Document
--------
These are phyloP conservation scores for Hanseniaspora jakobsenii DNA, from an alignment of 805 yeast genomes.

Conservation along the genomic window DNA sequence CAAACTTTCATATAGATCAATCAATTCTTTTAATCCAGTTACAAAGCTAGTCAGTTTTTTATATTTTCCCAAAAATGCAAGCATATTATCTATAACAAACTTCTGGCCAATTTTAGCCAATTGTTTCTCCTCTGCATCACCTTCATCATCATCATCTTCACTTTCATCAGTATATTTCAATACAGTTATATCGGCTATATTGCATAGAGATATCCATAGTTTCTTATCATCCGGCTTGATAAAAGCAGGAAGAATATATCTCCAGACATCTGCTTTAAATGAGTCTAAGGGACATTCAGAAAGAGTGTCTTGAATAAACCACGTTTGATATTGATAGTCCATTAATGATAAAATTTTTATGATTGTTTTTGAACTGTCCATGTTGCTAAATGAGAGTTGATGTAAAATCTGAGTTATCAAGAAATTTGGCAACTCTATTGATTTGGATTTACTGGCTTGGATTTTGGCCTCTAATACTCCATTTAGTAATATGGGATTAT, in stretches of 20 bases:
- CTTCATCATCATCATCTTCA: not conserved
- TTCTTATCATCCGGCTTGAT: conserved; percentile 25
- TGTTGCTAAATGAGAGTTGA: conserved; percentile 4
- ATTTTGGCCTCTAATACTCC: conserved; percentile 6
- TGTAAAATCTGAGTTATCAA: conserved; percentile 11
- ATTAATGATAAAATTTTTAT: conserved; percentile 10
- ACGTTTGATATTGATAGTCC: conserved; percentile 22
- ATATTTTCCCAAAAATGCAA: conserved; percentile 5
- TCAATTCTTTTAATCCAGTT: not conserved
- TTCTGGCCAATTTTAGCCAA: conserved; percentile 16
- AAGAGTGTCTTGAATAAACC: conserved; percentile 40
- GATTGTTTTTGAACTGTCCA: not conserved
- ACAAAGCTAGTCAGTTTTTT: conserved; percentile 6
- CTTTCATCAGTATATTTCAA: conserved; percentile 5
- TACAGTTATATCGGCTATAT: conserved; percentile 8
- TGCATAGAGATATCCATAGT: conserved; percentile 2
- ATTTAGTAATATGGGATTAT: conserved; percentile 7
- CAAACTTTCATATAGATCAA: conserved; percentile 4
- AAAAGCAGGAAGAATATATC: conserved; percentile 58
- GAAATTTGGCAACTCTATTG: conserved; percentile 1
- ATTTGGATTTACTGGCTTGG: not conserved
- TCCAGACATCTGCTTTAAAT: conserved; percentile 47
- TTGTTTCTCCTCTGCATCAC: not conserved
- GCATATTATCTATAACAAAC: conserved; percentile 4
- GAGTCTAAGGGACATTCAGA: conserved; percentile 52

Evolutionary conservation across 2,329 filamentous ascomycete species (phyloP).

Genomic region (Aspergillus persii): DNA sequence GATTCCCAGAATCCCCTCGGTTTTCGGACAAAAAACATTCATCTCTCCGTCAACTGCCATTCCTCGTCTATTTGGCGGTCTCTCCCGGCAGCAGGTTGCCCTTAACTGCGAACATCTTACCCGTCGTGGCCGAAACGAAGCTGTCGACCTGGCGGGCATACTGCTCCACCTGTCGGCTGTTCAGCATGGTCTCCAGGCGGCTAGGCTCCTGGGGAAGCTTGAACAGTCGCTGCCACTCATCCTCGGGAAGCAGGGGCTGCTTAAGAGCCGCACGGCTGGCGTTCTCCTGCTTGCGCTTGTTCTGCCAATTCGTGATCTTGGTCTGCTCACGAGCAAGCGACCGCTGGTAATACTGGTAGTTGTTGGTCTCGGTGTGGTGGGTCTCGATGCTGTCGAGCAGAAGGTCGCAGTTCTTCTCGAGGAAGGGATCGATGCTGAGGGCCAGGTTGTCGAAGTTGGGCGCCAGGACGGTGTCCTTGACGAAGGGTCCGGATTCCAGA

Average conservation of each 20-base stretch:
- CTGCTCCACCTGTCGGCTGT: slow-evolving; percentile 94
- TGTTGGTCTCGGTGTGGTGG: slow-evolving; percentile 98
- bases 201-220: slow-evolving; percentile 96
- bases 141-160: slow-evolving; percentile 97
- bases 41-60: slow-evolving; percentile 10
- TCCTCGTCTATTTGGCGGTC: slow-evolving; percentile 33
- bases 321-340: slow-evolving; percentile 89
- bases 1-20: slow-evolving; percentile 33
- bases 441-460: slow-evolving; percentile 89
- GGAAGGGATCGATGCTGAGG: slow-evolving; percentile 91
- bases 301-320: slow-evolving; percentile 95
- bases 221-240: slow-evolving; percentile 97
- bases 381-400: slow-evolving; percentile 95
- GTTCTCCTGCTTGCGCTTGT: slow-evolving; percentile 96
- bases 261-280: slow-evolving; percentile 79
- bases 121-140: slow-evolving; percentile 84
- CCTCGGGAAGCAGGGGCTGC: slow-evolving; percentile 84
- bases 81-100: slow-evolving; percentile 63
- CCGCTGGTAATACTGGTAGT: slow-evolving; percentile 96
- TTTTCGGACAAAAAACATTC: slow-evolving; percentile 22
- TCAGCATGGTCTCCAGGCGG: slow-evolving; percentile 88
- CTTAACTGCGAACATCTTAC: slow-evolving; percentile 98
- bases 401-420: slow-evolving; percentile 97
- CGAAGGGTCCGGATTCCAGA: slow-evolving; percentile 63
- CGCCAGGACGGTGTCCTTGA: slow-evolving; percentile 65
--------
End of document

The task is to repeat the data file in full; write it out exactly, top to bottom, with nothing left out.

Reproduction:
These are phyloP conservation scores for Hanseniaspora jakobsenii DNA, from an alignment of 805 yeast genomes.

Conservation along the genomic window DNA sequence CAAACTTTCATATAGATCAATCAATTCTTTTAATCCAGTTACAAAGCTAGTCAGTTTTTTATATTTTCCCAAAAATGCAAGCATATTATCTATAACAAACTTCTGGCCAATTTTAGCCAATTGTTTCTCCTCTGCATCACCTTCATCATCATCATCTTCACTTTCATCAGTATATTTCAATACAGTTATATCGGCTATATTGCATAGAGATATCCATAGTTTCTTATCATCCGGCTTGATAAAAGCAGGAAGAATATATCTCCAGACATCTGCTTTAAATGAGTCTAAGGGACATTCAGAAAGAGTGTCTTGAATAAACCACGTTTGATATTGATAGTCCATTAATGATAAAATTTTTATGATTGTTTTTGAACTGTCCATGTTGCTAAATGAGAGTTGATGTAAAATCTGAGTTATCAAGAAATTTGGCAACTCTATTGATTTGGATTTACTGGCTTGGATTTTGGCCTCTAATACTCCATTTAGTAATATGGGATTAT, in stretches of 20 bases:
- CTTCATCATCATCATCTTCA: not conserved
- TTCTTATCATCCGGCTTGAT: conserved; percentile 25
- TGTTGCTAAATGAGAGTTGA: conserved; percentile 4
- ATTTTGGCCTCTAATACTCC: conserved; percentile 6
- TGTAAAATCTGAGTTATCAA: conserved; percentile 11
- ATTAATGATAAAATTTTTAT: conserved; percentile 10
- ACGTTTGATATTGATAGTCC: conserved; percentile 22
- ATATTTTCCCAAAAATGCAA: conserved; percentile 5
- TCAATTCTTTTAATCCAGTT: not conserved
- TTCTGGCCAATTTTAGCCAA: conserved; percentile 16
- AAGAGTGTCTTGAATAAACC: conserved; percentile 40
- GATTGTTTTTGAACTGTCCA: not conserved
- ACAAAGCTAGTCAGTTTTTT: conserved; percentile 6
- CTTTCATCAGTATATTTCAA: conserved; percentile 5
- TACAGTTATATCGGCTATAT: conserved; percentile 8
- TGCATAGAGATATCCATAGT: conserved; percentile 2
- ATTTAGTAATATGGGATTAT: conserved; percentile 7
- CAAACTTTCATATAGATCAA: conserved; percentile 4
- AAAAGCAGGAAGAATATATC: conserved; percentile 58
- GAAATTTGGCAACTCTATTG: conserved; percentile 1
- ATTTGGATTTACTGGCTTGG: not conserved
- TCCAGACATCTGCTTTAAAT: conserved; percentile 47
- TTGTTTCTCCTCTGCATCAC: not conserved
- GCATATTATCTATAACAAAC: conserved; percentile 4
- GAGTCTAAGGGACATTCAGA: conserved; percentile 52

Evolutionary conservation across 2,329 filamentous ascomycete species (phyloP).

Genomic region (Aspergillus persii): DNA sequence GATTCCCAGAATCCCCTCGGTTTTCGGACAAAAAACATTCATCTCTCCGTCAACTGCCATTCCTCGTCTATTTGGCGGTCTCTCCCGGCAGCAGGTTGCCCTTAACTGCGAACATCTTACCCGTCGTGGCCGAAACGAAGCTGTCGACCTGGCGGGCATACTGCTCCACCTGTCGGCTGTTCAGCATGGTCTCCAGGCGGCTAGGCTCCTGGGGAAGCTTGAACAGTCGCTGCCACTCATCCTCGGGAAGCAGGGGCTGCTTAAGAGCCGCACGGCTGGCGTTCTCCTGCTTGCGCTTGTTCTGCCAATTCGTGATCTTGGTCTGCTCACGAGCAAGCGACCGCTGGTAATACTGGTAGTTGTTGGTCTCGGTGTGGTGGGTCTCGATGCTGTCGAGCAGAAGGTCGCAGTTCTTCTCGAGGAAGGGATCGATGCTGAGGGCCAGGTTGTCGAAGTTGGGCGCCAGGACGGTGTCCTTGACGAAGGGTCCGGATTCCAGA

Average conservation of each 20-base stretch:
- CTGCTCCACCTGTCGGCTGT: slow-evolving; percentile 94
- TGTTGGTCTCGGTGTGGTGG: slow-evolving; percentile 98
- bases 201-220: slow-evolving; percentile 96
- bases 141-160: slow-evolving; percentile 97
- bases 41-60: slow-evolving; percentile 10
- TCCTCGTCTATTTGGCGGTC: slow-evolving; percentile 33
- bases 321-340: slow-evolving; percentile 89
- bases 1-20: slow-evolving; percentile 33
- bases 441-460: slow-evolving; percentile 89
- GGAAGGGATCGATGCTGAGG: slow-evolving; percentile 91
- bases 301-320: slow-evolving; percentile 95
- bases 221-240: slow-evolving; percentile 97
- bases 381-400: slow-evolving; percentile 95
- GTTCTCCTGCTTGCGCTTGT: slow-evolving; percentile 96
- bases 261-280: slow-evolving; percentile 79
- bases 121-140: slow-evolving; percentile 84
- CCTCGGGAAGCAGGGGCTGC: slow-evolving; percentile 84
- bases 81-100: slow-evolving; percentile 63
- CCGCTGGTAATACTGGTAGT: slow-evolving; percentile 96
- TTTTCGGACAAAAAACATTC: slow-evolving; percentile 22
- TCAGCATGGTCTCCAGGCGG: slow-evolving; percentile 88
- CTTAACTGCGAACATCTTAC: slow-evolving; percentile 98
- bases 401-420: slow-evolving; percentile 97
- CGAAGGGTCCGGATTCCAGA: slow-evolving; percentile 63
- CGCCAGGACGGTGTCCTTGA: slow-evolving; percentile 65